By Jay Conui, Political Leadership Coordinator, HEAL Food Alliance
Last month the HEAL School of Political Leadership (SoPL) held our third session in Durham, North Carolina. Durham was a natural fit for us – HEAL has a wealth of members and allies in the state who are engaging in important movement work every day, an we were excited to learn from their on-the-ground organizing and experience, as well as reconnect with some of the visionary farmers and trainers that we met when we hosted our first HEAL Summit in Raleigh in 2017.
After our SoPL leaders and trainers arrived and settled into their digs in Durham, we kicked off our weekend together over a shared meal and words of wisdom from local movement leaders and HEAL allies:
- Savi Horne from the Land Loss Prevention Project
- Naeema Muhammad from the North Carolina Environmental Justice Network
- Shorlette Ammons, Center for Environmental Farming Systems
- Philip & Dorothy Barker from Operation Spring Plant (and HEAL’s Steering Council!)
We were privileged to hear from each one of these leaders about their history of work in the region, and discussed the ongoing political challenges and campaigns for food systems transformation in North Carolina.
The following day, the cohort took a deep dive into understanding the key elements of campaign messaging with Jessica Byrd from Three Point Strategies and the Movement for Black Lives. Jessica graced us with her expertise and wisdom around developing communications strategies for the cohort’s respective campaigns, and each SoPL leader got a chance to practice and refine the stump speeches they had been working on since the first SoPL session in Delano, CA.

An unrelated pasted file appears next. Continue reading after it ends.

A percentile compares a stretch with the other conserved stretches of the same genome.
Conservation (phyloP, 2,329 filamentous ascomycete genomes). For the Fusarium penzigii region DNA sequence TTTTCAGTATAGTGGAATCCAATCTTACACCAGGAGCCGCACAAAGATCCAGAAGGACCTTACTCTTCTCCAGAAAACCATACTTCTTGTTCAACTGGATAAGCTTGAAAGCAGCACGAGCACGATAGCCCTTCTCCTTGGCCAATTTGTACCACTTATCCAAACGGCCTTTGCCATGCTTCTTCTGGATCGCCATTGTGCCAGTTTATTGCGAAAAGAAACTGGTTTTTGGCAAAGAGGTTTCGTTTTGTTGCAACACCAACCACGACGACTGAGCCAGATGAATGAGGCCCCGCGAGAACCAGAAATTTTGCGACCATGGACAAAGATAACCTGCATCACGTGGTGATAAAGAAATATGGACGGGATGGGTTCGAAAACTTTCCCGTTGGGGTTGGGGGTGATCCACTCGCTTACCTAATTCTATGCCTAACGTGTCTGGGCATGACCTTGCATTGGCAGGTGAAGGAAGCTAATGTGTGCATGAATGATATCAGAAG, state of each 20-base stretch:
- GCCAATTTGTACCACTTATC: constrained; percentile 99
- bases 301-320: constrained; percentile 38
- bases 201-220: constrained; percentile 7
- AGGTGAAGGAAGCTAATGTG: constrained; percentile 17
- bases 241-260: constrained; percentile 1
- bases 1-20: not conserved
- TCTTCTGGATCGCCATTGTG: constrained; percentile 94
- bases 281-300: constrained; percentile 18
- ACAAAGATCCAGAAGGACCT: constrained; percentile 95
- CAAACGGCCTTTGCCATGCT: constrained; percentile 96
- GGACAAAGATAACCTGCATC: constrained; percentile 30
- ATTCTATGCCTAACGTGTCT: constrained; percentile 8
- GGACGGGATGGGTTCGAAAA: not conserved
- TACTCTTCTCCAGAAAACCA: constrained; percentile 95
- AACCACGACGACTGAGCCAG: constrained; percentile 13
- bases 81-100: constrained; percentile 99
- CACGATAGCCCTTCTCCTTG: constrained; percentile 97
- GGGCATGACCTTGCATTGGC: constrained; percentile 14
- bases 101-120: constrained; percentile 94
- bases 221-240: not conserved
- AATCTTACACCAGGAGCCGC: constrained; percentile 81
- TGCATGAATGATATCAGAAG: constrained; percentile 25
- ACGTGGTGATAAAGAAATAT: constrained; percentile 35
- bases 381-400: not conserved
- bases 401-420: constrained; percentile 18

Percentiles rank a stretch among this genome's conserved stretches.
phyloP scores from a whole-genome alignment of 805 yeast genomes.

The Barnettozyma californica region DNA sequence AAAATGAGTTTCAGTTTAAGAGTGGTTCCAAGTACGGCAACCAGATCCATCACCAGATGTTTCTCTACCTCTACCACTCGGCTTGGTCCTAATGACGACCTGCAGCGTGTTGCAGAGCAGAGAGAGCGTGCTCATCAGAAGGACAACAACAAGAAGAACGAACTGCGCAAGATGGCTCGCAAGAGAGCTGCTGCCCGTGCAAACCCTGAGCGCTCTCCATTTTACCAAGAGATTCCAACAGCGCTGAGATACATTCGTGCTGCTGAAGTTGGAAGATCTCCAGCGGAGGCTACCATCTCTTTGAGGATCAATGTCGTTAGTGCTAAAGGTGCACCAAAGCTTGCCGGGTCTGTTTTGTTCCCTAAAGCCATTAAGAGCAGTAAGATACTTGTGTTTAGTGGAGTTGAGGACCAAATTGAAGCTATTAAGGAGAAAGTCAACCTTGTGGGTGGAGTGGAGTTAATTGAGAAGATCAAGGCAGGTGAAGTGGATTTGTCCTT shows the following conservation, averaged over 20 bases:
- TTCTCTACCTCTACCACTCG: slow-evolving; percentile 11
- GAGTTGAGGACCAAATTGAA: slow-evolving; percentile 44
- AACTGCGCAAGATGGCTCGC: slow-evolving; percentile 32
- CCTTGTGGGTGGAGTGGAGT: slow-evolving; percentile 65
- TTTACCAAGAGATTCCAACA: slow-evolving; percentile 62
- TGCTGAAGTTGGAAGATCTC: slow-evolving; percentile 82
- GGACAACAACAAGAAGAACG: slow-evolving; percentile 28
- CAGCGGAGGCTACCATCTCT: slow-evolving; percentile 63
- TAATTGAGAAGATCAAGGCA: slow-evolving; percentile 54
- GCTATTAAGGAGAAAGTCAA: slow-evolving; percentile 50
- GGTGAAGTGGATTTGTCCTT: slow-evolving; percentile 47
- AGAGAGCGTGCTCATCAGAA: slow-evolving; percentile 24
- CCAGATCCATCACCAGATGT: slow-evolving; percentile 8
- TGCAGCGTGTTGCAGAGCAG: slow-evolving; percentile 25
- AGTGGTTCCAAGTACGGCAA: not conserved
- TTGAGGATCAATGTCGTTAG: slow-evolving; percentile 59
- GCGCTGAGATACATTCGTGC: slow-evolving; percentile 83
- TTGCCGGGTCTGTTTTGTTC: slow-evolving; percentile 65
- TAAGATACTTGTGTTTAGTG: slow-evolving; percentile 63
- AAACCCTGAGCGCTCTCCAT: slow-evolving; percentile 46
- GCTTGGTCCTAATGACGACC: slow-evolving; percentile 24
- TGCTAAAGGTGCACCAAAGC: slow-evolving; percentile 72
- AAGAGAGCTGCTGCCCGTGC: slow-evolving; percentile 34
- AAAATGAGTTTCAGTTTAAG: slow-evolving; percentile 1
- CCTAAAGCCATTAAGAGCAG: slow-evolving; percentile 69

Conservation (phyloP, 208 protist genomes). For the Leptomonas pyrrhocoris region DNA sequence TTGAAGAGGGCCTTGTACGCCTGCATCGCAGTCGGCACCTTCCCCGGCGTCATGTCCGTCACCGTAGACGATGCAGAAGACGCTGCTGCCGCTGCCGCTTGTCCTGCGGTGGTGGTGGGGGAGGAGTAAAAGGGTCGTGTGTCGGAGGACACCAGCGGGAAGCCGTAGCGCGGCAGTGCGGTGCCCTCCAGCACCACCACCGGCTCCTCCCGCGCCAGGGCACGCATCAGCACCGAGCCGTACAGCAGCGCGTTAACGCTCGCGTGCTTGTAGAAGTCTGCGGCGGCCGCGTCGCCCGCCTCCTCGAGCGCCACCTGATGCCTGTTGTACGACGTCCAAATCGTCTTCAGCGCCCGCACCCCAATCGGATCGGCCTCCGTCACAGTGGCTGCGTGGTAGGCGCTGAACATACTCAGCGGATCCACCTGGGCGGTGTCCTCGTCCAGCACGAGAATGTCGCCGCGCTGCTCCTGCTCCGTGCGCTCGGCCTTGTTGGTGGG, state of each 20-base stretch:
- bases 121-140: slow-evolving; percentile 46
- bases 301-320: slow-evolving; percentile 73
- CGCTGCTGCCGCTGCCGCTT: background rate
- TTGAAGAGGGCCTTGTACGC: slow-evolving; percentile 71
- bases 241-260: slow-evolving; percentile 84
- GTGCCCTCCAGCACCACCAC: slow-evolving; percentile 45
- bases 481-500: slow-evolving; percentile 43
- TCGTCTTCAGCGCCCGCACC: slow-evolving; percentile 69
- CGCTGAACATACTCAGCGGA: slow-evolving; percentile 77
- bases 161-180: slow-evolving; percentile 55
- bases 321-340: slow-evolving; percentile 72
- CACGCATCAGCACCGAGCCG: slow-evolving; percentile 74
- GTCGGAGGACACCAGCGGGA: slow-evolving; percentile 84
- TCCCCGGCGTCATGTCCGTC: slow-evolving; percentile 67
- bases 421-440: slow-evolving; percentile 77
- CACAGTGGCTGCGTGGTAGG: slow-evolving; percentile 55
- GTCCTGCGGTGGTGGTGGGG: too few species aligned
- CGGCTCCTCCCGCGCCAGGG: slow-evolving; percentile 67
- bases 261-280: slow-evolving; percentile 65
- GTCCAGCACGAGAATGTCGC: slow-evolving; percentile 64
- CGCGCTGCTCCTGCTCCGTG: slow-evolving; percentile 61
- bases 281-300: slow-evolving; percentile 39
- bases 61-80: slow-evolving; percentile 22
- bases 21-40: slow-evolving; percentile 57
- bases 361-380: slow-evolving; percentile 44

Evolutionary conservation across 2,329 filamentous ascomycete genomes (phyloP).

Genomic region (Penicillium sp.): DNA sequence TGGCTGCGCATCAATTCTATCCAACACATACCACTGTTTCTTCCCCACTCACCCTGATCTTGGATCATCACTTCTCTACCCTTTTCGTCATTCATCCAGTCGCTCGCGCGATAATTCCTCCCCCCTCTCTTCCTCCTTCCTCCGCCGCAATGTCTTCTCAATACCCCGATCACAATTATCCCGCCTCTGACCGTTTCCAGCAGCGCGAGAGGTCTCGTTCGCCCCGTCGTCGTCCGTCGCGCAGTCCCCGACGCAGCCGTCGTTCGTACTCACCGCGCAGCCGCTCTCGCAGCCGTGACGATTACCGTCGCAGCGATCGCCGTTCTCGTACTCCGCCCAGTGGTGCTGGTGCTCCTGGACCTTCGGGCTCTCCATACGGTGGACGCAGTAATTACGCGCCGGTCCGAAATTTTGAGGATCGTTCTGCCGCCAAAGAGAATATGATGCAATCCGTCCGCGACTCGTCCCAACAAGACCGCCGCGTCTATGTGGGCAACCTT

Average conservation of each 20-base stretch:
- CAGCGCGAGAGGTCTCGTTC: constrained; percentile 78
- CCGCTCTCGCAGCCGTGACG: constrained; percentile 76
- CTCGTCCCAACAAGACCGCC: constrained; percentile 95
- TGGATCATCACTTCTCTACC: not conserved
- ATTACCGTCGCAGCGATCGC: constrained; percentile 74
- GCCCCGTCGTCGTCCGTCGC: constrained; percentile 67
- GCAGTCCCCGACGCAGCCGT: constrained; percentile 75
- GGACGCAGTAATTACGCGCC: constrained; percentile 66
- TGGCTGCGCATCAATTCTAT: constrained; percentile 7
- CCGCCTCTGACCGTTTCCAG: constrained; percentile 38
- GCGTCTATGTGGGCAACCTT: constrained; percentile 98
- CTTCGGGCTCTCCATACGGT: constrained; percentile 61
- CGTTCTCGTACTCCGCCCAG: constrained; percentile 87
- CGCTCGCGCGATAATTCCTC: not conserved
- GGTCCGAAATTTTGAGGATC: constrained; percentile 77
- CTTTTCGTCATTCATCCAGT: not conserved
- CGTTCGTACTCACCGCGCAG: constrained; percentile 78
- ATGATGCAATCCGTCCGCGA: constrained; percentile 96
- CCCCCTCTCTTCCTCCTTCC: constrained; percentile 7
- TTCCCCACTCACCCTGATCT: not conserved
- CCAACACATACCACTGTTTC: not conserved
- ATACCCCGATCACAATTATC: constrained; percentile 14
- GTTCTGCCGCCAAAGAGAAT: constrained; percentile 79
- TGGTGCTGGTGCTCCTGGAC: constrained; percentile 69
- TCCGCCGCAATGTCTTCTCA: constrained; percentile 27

We closed out our training with a grounding trip to Tierra Negra Farms, part of the Earthseed Collective in Durham, NC. Tierra Negra’s vision is to develop a community-based, sustainable food system by reshaping the relationships that surround food. As stewards of the land, the folks at Tierra Negra make it a point to honor in all aspects of their work the land and lives that were stolen as a consequence of white settler colonialism. Today, Tierra Negra’s stewardship is laying the ground for cooperation, racial justice and agricultural sustainability in the region.
As we walked the green farmland, each of us had time to reflect on the history of the earth on which we were grounded — histories of the indigenous tribes who originally inhabited and farmed the land, their genocide in the hands of European settlers, and the subsequent enslavement of black people that produced the enormous wealth for the Southern elite. Understanding and naming these histories are so important for contextualizing the current political moment we are all living in, and for laying the foundation for a new political movements that addresses the root causes of our destructive systems.
The SoPL crew will carry these histories with us as we continue position ourselves to drive real political change, and to move forward a collective vision and in values of what we believe our food and farm systems should look like.
Our next Session will take place in Minneapolis, Minnesota on September 14-16. Stay tuned for more updates!
Jay Conui is HEAL’s Political Leadership Coordinator. Jay comes to HEAL with over 20 years of experience working in social justice movements and national liberation struggles, including training grassroots organizers and movement leaders to embody their leadership commitments and visions for social justice through the use of somatics. Read more about Jay